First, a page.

A new EV on the lot, an 'unprecedented' energy intervention, and an emissions drop that is not all it seems


Canada’s new economic engine

Last week, Clean Energy Canada released a new report with the Trillium Network for Advanced Manufacturing on the potential size of the battery supply chain in Canada. Our modelling found that, if Canada plays its cards right, a domestic EV battery supply chain could support up to 250,000 jobs by 2030 and add $48 billion to the Canadian economy annually. And with the U.S.’s new electric vehicle tax credit requiring that EVs and their batteries be made in North America, Canada’s EV battery opportunity is very much in the spotlight.

In addition to proximity to the U.S., Canada has a host of natural advantages, including the right metal and mineral resources, an existing auto manufacturing industry, and world-leading battery recycling companies. As Clean Energy Canada’s Merran Smith told CBC, it also has a clean electricity grid, enabling lower carbon mining and manufacturing. Indeed, Canada has already seen a number of big battery investments, including a $5 billion investment from Stellantis and LG Energy Solution to build a battery factory in Windsor that will employ 3,200 workers.

But as Clean Energy Canada’s Joanna Kyriazis wrote in an op-ed for the Toronto Star, “despite some solid investments, the success of Canada’s EV battery supply chain—and the hundreds of thousands of future jobs it could support—is still largely dependent on swift government action.” In a scenario where no additional government action is taken, Canada’s battery supply chain would create just 60,000 jobs and contribute only $12 billion in GDP—fulfilling only about a quarter of both its jobs and GDP potential. Accordingly, the report identifies six ways in which Canada should focus its efforts to meet the battery-building opportunity. Read the report and sign up for our upcoming webinar to find out more.

The true cost of clean energy

A new study from Oxford University lays out the costs of transitioning to clean energy, finding that “compared to continuing with a fossil fuel-based system, a rapid green energy transition will likely result in overall net savings of many trillions of dollars—even without accounting for climate damages or co-benefits of climate policy.” Put simply, the energy transition isn’t something we should do despite the price tag, but because of it (and a few other good reasons).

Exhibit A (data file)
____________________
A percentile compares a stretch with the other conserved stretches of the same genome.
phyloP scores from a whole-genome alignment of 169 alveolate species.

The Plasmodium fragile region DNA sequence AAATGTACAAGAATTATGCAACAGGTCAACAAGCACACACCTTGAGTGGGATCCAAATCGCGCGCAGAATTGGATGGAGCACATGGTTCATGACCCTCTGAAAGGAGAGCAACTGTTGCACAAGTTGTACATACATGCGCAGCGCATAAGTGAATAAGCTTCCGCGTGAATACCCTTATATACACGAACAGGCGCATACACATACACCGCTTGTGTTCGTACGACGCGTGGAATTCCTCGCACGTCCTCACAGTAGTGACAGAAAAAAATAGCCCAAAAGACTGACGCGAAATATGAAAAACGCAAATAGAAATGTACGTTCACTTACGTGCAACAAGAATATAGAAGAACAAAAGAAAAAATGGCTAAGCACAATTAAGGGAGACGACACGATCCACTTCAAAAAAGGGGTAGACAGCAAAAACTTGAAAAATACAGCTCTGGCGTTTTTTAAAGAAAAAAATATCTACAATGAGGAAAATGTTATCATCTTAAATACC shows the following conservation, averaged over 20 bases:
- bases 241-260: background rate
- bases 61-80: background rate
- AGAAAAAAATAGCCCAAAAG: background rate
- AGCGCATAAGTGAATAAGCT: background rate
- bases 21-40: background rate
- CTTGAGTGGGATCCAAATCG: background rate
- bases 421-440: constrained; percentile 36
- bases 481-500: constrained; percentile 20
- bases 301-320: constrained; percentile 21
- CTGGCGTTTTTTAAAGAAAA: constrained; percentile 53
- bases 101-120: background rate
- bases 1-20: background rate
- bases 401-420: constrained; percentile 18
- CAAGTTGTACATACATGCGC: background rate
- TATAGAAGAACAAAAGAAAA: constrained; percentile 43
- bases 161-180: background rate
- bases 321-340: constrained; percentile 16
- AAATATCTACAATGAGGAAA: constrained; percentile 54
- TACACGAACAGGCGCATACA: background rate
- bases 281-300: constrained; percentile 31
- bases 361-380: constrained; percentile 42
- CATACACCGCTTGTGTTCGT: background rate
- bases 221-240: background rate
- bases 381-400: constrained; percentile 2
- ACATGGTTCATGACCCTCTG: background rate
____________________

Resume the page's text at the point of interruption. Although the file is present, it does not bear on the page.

Calculating the costs

On a highly related note, the Canadian Climate Institute released a white paper last week on affordability and equity in Canada's energy transition. The analysis found that “while electricity use will increase, households’ total electricity expenditures may not," although specific action should be taken to ensure that lower-income households are not negatively impacted. As Clean Energy Review co-author Trevor Melanson wrote in a recent op-ed, recognizing the link between affordability and climate action is key if support for climate solutions are to endure in the face of opposition leader who has promised to "axe the tax.”

‘An unprecedented intervention’

The price of a reliance on fossil fuels continues to weigh heavily on European household energy bills. So much so that the EU has proposed “an unprecedented intervention,” with plans to raise $140 billion from energy companies’ windfall revenues. Member countries will be able to use the funds to ease the burden on bill payers in the form of income support or rebates. 

A new EV on the lot

Canadians in the market for a new car may be interested to learn that the Chevy Equinox is getting an electric makeover. The new EV model will be available in spring 2024 starting at $37,250 for the 400-kilometre base model. That price doesn’t include the federal government's $5,000 rebate or any additional provincial incentives. Considering your monthly “fuel” bill for this thing could probably be covered with a couple twenties, the cost-conscious new car buyer would be wise to reconsider their relationship with gas.

Ontario’s EV accelerator (and its brake)

After a host of EV-related investments in Ontario, the provincial government has announced it is setting up an economic advisory group with representatives from automaker Stellantis NV and three Indigenous groups. The goal is to “ensure that Indigenous people secure jobs and economic prosperity from any development near their communities.” While Premier Doug Ford clearly recognizes the importance of EV manufacturing in the province, his government has dropped the ball on actual EV policies (as it has on many climate policies). In fact, the government was forced to admit in court last week that its climate plan is more of a “glossy brochure” than an enforceable plan of action.

B.C.’s emissions drop not all it seems

B.C. released its 2020 emissions data last week revealing a nearly 5% reduction from 2019. While a decrease is undoubtedly preferable to an increase, it’s still a smaller drop than the Canadian average of 9% for the year that COVID first struck. Clean Energy Canada’s Merran Smith told Glacier Media that it was disappointing to not see a greater emissions drop, but B.C.'s poorer emissions performance could be the result of an economy not hit as hard by COVID lockdowns.

Mining goes electric

A mine in B.C. is getting an electric upgrade after Australia-based Newcrest Mining announced it would replace its entire fleet of underground diesel haul trucks with battery-electric versions. The Brucejack gold-silver mine in the northwest of the province will receive eight new electric trucks that will reportedly prevent around 65,000 tonnes of CO2 emissions by 2030. The new zero-emission trucks will also “improve truck productivity, lower unit costs and enhance operational efficiency from planning to production.”

The Clean Energy Review is co-authored by Trevor Melanson and Keri McNamara
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